• CC

    Every time I move, I already assume the place is haunted. It takes me a long time to realize that my new closet is monster-free. I figure if someone (or something) hasn’t jumped out at me by now, it’s not going to.

    That being said, when you think about it, people die in strange ways all over the place. A few years back, a kid was killed at a popular train station. Did thousands of people stop using that station? No. So why would a house be any different?

  • Matéo Viard

    I think I could perfectly live in one of them, it actually brings me special curiosity if it’s about mass or individual suicide. I would live in one, as long as the house doesn’t smell of dead bodies ! When I move to Tokyo, I wouldn’t mind asking what happened, I’m so curious ! Such a great article, long time since I’ve been waiting for one like this, thank youu ^^

  • Saimu-san

    I’ve grown up around places where people have been killed (my home town was decimated in the worst loss of life in Scotland during WW2) so I wouldn’t mind living somewhere where there was a suicide or murder. I’d actually be put off by a property where a death was accidentally caused rather than deliberately because then there could be a physical problem with the house that might cause another accident.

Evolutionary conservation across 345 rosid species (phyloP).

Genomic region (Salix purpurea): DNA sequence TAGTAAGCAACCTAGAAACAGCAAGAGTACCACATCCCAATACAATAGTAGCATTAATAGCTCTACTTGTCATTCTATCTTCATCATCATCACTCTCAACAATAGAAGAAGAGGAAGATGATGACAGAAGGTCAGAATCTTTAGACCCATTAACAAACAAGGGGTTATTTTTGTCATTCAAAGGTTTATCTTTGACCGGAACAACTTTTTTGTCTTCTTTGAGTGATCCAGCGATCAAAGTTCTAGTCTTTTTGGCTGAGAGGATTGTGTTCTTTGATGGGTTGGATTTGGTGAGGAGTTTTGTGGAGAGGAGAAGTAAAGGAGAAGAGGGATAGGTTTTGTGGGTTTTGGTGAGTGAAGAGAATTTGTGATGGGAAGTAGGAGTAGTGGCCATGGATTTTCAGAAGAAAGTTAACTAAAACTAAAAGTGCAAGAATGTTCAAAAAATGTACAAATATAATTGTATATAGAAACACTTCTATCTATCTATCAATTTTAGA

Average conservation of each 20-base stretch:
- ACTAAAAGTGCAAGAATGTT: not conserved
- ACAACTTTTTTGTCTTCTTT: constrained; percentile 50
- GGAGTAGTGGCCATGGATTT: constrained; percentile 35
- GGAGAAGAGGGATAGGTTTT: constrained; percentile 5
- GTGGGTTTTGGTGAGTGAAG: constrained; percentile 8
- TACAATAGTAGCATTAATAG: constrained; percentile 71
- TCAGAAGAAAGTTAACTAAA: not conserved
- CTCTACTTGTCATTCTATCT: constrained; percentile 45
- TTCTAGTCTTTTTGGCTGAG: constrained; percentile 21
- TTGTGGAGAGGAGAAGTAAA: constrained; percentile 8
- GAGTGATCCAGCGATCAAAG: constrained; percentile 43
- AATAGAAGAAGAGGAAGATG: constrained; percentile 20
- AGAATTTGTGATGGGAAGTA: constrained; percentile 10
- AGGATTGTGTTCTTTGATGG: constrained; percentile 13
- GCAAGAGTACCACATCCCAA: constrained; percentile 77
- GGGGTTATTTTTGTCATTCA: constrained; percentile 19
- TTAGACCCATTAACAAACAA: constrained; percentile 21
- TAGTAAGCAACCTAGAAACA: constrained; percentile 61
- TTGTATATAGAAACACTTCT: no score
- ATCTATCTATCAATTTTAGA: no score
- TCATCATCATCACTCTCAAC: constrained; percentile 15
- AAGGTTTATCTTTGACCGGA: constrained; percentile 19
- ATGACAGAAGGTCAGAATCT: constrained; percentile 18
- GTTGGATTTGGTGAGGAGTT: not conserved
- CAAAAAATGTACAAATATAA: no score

My last three homes have also never been far from a cemetery but I still feel awkward about seeing gravestones on a day to day basis. I find where people’s bodies are lying to be more depressing and uncomfortable than where they died. I went to a cemetery last month and I hate walking over graves to get to the one I came to visit. Thankfully the one my relatives are buried in has been putting in pathways so I don’t have to do that when I visit the more recent grave.

  • Mami

    Really? You wouldn’t mind a home where someone was brutally murdered!? Whoa, you are brave. Halloween is almost there. You must like that event too:D I found that little ghost pretty cute:P

  • Mami

    I’m glad to hear that you like this article. Are you planning to move to Tokyo someday?(^v^)

  • Mami

    It’s tempting, isn’t it?

  • Mami

    Wow, that sounds pretty spooky! (((((((( ;゚Д゚))))))))ガクガクブルブルガタガタブルブル

  • Mami

    That’s a really good point.

  • Mami

    Wow, really eh? Where in Scotland are you from, if I may ask?

  • Mami

    Yeah, I see. What is it like in your country?

  • Beetle BANE

    Well it is morbid and a real downer, but my miserly cheapness would react before my sense of superstition and taboo.
    Also, Halloween is boss! I hope more tasty and devious articles come up to really set the mood further. <3